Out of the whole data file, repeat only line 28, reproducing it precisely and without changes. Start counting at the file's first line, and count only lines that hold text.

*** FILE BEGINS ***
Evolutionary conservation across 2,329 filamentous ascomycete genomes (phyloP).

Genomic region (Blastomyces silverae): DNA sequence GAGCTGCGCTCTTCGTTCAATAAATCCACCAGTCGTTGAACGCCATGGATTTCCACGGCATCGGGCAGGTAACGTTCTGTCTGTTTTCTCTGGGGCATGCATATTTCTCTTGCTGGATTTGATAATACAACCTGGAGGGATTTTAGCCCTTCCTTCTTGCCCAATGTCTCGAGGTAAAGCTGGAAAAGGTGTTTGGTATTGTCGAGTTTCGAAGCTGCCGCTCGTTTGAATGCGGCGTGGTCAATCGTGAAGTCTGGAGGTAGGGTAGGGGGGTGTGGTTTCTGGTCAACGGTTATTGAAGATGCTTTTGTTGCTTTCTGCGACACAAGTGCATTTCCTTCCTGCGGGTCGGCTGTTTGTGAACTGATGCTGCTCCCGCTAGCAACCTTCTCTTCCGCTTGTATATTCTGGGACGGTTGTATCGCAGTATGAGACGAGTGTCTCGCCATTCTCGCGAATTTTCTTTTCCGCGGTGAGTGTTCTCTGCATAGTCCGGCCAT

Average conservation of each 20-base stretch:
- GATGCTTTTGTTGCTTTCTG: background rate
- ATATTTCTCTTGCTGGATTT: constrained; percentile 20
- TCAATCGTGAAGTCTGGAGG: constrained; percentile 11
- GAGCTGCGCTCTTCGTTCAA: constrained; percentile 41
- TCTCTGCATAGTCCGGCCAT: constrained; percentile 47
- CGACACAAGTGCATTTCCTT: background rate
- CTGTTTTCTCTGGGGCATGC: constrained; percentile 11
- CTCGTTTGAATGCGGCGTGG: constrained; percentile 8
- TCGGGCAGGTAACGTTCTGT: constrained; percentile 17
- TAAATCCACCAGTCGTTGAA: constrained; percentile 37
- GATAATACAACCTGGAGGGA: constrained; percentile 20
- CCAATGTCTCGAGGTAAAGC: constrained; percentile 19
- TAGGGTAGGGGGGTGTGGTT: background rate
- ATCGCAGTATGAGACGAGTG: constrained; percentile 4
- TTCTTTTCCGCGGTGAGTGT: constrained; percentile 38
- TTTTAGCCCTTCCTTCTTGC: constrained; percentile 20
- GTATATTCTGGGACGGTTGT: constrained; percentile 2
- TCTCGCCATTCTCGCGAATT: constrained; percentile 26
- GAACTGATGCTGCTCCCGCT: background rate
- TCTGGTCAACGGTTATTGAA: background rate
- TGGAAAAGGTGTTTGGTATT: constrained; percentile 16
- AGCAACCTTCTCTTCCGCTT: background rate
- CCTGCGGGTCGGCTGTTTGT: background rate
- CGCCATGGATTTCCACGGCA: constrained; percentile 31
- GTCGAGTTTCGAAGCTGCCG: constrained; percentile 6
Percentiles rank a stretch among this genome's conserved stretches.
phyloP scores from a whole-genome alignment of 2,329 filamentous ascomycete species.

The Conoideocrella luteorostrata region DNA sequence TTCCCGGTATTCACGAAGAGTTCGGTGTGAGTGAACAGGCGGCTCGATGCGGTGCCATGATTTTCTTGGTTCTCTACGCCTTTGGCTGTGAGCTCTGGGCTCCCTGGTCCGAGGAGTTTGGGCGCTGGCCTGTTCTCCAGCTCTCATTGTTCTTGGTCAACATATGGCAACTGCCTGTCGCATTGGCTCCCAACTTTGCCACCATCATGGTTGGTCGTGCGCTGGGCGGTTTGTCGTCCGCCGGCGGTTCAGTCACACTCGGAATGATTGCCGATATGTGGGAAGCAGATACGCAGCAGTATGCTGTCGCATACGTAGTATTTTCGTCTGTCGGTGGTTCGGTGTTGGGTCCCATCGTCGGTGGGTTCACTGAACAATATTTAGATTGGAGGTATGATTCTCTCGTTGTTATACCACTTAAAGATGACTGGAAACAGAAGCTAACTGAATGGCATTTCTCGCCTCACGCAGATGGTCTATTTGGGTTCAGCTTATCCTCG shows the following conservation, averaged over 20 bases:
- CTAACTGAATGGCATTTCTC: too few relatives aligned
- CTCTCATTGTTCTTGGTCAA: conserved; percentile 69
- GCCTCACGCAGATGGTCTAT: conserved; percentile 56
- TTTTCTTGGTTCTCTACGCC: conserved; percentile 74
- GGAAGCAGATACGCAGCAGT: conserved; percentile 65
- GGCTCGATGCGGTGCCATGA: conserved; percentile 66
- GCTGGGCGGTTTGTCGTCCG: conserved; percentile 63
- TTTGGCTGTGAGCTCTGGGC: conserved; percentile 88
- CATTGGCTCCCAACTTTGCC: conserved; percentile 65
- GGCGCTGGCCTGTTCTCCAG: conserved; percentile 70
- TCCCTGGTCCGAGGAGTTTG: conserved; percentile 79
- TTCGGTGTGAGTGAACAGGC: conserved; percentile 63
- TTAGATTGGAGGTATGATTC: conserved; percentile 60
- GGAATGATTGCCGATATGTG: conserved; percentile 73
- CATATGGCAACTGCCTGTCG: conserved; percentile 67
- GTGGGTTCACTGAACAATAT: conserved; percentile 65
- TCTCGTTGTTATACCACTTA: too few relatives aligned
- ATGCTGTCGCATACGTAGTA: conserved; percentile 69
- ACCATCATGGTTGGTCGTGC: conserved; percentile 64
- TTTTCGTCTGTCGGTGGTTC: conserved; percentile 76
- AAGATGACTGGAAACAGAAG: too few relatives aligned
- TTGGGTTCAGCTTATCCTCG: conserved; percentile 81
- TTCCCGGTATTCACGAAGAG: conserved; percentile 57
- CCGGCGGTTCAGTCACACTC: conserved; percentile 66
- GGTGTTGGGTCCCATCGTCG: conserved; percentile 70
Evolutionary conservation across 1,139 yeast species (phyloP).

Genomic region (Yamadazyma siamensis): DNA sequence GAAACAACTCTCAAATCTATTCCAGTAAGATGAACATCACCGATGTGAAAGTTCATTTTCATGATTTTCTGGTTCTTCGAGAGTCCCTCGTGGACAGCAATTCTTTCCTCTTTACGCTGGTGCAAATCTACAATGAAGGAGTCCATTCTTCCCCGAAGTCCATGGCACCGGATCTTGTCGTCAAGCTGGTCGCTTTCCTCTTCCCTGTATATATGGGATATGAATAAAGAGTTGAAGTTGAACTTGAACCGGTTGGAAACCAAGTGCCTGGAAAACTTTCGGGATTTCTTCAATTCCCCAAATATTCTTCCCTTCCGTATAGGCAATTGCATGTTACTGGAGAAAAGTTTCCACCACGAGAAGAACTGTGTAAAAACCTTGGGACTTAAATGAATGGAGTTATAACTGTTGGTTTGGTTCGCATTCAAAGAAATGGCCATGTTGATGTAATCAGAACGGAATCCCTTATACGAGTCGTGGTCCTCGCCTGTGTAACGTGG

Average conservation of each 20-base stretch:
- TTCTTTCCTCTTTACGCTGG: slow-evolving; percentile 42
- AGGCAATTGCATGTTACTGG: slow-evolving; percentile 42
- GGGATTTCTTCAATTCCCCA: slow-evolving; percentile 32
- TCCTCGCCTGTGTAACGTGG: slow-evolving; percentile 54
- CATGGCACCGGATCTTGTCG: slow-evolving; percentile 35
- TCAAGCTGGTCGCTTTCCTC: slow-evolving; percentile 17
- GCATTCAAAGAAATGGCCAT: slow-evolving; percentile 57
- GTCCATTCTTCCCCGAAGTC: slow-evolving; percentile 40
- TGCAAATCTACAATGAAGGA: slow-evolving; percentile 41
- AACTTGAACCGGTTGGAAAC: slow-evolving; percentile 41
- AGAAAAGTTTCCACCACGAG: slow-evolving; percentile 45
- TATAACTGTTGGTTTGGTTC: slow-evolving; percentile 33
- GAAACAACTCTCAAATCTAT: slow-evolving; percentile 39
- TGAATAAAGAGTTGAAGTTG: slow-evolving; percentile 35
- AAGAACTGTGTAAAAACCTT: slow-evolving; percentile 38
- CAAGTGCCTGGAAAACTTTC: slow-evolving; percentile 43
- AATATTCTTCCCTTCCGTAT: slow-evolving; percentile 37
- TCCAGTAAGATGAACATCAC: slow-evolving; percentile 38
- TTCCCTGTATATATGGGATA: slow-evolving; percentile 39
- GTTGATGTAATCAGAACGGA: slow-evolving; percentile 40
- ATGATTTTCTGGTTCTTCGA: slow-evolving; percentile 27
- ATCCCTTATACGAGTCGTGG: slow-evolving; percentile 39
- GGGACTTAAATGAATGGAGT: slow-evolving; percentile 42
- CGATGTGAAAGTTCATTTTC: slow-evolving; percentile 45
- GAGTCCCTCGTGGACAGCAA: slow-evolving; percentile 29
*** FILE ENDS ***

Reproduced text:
- GTCGAGTTTCGAAGCTGCCG: constrained; percentile 6